Dopamine is a physiological regulator of thyrotrophin (TSH) secretion in normal man

Clin Endocrinol (Oxf). 1979 Jan;10(1):7-15. doi: 10.1111/j.1365-2265.1979.tb03028.x.


Using a sensitive and precise radioimmunoassay for human TSH we have demonstrated significant elevations in serum TSH levels in euthyroid volunteers following administration of the dopamine receptor blocking drug metoclopramide when compared with placebo. The degree of TSH response is significantly greater in females than in males and is sustained over a 3-hour period after a single oral 10 mg dose of metoclopramide. The degree of TSH release after metoclopramide is inversely related to the basal TSH level suggesting that dopamine is a determinant of low daytime TSH levels and is thus implicated in the circadian rhythm of TSH secretion. Pretreatment with 10 mg of metoclopramide orally, one hour before TRH administration leads to significant enhancement of the TSH response to TRH. Our findings provide further evidence for the physiological inhibitory role of dopamine in the contol of TSH secretion in normal man. The possible mode of action of dopamine and the clinical implications of this neuroregulatory pathway are discussed.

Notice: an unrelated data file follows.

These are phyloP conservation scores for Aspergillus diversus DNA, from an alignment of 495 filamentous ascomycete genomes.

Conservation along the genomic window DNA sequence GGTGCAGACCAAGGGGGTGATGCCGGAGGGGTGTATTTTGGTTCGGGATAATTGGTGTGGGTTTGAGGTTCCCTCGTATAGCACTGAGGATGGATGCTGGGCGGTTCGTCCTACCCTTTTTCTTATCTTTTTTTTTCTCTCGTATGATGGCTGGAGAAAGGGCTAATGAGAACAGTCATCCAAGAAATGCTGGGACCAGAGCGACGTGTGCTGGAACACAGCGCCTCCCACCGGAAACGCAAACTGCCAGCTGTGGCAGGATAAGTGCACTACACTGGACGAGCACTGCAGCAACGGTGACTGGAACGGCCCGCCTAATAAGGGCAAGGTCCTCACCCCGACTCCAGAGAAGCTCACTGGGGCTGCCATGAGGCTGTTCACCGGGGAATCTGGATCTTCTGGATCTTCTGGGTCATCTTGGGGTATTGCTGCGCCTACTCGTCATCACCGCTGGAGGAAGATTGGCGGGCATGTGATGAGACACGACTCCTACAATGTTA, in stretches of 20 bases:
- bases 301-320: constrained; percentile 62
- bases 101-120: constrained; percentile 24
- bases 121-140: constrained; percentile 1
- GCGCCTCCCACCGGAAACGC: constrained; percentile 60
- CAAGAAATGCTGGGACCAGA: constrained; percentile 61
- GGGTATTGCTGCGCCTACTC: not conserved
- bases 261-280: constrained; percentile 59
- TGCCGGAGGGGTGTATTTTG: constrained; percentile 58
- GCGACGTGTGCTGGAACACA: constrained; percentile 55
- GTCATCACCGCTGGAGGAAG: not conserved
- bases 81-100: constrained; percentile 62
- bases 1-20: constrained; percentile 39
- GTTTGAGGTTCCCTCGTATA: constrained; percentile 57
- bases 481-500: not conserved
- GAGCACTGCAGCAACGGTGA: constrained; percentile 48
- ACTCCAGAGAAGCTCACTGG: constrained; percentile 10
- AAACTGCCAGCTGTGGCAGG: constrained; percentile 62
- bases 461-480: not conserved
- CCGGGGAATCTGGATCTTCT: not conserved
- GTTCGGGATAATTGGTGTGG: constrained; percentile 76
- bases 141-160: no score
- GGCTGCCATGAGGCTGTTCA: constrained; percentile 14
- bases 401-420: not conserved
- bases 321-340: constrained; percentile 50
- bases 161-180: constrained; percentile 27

Publication types

  • Comparative Study

MeSH terms

  • Adult
  • Dopamine / physiology*
  • Female
  • Humans
  • Male
  • Metoclopramide / pharmacology
  • Radioimmunoassay
  • Secretory Rate / drug effects
  • Thyrotropin / blood
  • Thyrotropin / metabolism*


  • Thyrotropin
  • Metoclopramide
  • Dopamine